The Rossi Tuffy as a real gun

Over the winter it was an easy decision to buy a gun for high country small game backpack hunting. Grouse are phenomenally tasty birds, especially the pheasant-sized Dusky or Blue Grouse. Ideal grouse habitat, especially Dusky habitat, tends to be not close to the road. My main field shotgun is light for what it is, but at six pounds is a not inconsequential load. It’s also pretty enough that part of me hesitates to let it sit under a tarp overnight collecting condensation and sand. Backcountry grouse tend to be rather trusting, and with meat acquisition during trips the name of the game, rather than wingshooting, a much smaller and lighter gun is desirable.


I settled on the Rossi Tuffy, with modifications. The Tuffy is a singleshot .410 meant for children, as evidenced by the very short stock (black, at top).  This makes it unusable as a traditional long gun for anyone over 4.5 feet tall, and obviously needed to be changed.  We recently updated the furniture on M’s .243 Handi-rifle, so the plastic H&R stock was available for modification.  This is the one made by Choate which is widely available for around 35 dollars.

The Tuffy stock is split laterally, and attaches to a pistol-gripesque metal protrusion which bolts into the back of the receiver in much the same way as stocks attach to Handi-rifles.  Fitting the H&R stock to the Tuffy was a matter of  sourcing a longer bolt in the correct, smaller diameter, and grinding the H&R stock to fit.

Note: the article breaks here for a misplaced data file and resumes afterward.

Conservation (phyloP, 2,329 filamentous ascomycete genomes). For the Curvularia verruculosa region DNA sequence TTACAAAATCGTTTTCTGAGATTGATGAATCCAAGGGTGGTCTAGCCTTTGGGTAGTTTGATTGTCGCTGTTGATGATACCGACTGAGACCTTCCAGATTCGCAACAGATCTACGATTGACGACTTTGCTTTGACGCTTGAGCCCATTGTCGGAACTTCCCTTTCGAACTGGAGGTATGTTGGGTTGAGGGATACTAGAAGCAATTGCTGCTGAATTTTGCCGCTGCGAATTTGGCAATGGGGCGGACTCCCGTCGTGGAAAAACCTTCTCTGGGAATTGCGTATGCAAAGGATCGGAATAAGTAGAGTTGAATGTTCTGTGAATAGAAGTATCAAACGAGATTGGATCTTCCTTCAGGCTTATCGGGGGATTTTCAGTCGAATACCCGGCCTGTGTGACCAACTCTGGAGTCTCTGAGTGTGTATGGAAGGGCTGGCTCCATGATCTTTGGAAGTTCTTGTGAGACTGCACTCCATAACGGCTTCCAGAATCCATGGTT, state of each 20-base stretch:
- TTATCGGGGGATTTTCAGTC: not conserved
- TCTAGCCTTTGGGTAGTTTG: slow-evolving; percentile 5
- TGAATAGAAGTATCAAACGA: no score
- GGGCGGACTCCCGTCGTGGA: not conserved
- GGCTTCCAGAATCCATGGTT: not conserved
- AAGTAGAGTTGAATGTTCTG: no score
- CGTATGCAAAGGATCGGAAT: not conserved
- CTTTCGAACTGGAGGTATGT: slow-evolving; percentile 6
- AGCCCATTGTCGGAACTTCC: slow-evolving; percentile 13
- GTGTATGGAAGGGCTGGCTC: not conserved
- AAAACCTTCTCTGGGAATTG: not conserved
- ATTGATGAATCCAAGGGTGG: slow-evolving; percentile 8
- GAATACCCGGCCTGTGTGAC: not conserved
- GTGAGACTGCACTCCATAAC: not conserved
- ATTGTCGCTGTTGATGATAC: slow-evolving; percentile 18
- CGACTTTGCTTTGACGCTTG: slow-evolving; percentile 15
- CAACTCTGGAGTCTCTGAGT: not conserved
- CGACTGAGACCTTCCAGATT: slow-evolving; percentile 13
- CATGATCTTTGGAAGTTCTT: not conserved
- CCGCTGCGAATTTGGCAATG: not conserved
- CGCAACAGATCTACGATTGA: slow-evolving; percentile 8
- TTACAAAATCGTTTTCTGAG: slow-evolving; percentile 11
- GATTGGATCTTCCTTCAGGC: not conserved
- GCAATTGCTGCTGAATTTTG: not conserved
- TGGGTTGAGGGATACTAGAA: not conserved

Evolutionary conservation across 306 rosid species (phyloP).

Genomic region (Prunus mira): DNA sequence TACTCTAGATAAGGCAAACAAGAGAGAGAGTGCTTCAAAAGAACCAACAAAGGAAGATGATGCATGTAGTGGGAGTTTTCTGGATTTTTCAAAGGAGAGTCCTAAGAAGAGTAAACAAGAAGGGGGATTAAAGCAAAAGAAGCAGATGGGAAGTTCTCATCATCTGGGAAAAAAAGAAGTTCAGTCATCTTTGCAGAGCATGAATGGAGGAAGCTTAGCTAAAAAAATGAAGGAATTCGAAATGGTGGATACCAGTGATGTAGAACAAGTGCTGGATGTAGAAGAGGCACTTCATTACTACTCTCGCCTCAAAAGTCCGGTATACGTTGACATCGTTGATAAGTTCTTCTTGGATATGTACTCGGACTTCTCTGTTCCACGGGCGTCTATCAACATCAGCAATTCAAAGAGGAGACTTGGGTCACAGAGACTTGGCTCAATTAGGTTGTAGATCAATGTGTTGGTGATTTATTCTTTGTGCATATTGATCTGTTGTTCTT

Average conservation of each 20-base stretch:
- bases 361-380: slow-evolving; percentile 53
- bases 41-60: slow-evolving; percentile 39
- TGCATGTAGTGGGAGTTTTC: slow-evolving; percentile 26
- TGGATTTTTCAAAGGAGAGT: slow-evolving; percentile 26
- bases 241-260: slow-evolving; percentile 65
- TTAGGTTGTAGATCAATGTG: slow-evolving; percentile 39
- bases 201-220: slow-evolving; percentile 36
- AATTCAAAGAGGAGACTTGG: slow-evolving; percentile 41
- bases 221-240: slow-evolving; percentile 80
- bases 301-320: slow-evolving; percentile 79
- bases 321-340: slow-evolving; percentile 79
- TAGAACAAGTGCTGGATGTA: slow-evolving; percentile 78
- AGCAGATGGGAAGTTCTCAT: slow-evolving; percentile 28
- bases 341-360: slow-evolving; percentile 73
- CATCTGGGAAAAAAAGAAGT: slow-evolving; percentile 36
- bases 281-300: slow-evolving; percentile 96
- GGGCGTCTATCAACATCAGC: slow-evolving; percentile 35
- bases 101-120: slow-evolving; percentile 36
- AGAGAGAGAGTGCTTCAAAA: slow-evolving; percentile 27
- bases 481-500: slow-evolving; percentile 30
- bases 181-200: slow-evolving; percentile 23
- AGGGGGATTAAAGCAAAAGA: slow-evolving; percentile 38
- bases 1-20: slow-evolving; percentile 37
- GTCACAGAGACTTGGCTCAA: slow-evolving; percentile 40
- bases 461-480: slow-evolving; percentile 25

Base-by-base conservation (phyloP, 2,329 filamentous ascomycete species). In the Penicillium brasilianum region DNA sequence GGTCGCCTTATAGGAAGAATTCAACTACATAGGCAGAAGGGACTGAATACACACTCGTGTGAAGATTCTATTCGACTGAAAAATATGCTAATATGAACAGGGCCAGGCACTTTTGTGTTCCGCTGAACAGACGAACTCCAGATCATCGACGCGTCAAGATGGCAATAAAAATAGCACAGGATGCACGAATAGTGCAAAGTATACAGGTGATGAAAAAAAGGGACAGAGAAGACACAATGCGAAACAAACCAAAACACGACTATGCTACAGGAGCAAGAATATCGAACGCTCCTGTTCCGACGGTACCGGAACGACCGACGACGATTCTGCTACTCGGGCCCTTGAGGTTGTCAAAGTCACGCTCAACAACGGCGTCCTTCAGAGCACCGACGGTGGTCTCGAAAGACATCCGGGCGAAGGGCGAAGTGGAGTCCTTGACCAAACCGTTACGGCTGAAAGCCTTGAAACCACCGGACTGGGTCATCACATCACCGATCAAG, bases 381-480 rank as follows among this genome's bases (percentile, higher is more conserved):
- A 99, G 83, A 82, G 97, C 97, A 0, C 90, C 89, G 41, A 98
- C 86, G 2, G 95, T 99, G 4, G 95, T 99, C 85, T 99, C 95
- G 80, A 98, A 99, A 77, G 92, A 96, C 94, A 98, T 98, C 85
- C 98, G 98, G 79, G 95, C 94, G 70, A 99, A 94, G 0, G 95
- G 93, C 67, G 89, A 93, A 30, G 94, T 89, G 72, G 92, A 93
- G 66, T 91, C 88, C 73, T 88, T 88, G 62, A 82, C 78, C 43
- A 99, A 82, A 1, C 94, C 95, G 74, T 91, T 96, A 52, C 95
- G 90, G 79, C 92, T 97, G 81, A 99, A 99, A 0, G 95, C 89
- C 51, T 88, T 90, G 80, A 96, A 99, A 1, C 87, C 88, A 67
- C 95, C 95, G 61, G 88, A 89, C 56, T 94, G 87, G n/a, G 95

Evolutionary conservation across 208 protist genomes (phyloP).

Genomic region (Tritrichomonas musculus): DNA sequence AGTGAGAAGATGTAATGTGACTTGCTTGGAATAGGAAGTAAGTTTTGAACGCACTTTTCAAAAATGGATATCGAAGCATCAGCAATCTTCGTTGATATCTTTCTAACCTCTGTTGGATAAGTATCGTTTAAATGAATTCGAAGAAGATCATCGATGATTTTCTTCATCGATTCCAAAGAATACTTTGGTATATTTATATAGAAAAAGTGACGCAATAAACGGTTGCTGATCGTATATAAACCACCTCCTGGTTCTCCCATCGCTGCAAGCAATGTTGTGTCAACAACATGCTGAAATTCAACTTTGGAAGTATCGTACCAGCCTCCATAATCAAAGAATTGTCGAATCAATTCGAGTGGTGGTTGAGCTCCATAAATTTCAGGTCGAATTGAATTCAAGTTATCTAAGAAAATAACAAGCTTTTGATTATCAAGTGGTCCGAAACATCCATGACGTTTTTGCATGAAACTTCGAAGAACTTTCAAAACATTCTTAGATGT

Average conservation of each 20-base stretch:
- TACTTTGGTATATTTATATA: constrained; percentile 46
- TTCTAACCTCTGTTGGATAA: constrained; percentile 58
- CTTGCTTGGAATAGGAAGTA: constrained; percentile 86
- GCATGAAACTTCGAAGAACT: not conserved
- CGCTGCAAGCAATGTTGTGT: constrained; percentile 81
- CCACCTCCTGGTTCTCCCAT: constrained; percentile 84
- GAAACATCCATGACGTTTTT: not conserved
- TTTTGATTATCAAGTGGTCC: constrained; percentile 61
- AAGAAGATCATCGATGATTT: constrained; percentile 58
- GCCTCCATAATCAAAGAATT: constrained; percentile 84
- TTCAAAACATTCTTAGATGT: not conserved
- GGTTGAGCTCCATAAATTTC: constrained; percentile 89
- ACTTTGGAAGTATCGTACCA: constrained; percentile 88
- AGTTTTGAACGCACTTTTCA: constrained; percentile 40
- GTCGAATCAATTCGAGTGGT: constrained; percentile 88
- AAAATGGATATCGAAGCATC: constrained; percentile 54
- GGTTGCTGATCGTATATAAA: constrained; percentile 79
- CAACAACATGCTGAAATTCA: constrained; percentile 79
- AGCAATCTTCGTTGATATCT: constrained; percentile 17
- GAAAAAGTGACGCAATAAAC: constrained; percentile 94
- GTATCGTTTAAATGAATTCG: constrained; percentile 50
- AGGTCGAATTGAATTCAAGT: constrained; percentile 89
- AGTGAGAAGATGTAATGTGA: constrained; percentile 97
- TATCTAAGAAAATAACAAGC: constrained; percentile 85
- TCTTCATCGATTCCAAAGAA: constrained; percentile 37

Above is the stock to receiver interface before any fitting.  The plastic is easily shaped with a bench grinder, making this project fairly simple for those with access to that tool.  The only hiccup was that said grinding shortened the stock a decent bit, which caused the bolt I purchased (exactly as long as the H&R bolt) to insert far enough that it prevented the hammer from cocking.  A few washers in the stock took care of that, but you might want to buy a bolt 5-8mm shorter than the H&R, and have a few washers on hand just in case.

After the fit is satisfactory, install the bolt with plenty of locktite and a bit of silicone caulk in between the stock and receiver to seal out water.


The result is a 3.5 pound shotgun with a 33 inch overall length, 13.5ish length of pull, and a 18.5 inch barrel with a modified choke.  Additional modifications consisted of installing flush mount swivel cups in the furniture, and painting it with field drab Aerove paint.


Side mounted swivel cups make for a slick facade and comfortable across-the-back carry with a sling.  I like these steel ones made by Grov-Tec.  You’ll need a 1/2″ forstner bit and a 9/16″ 18 tpi tap, plus a bit of JB Weld on the threads for extra security.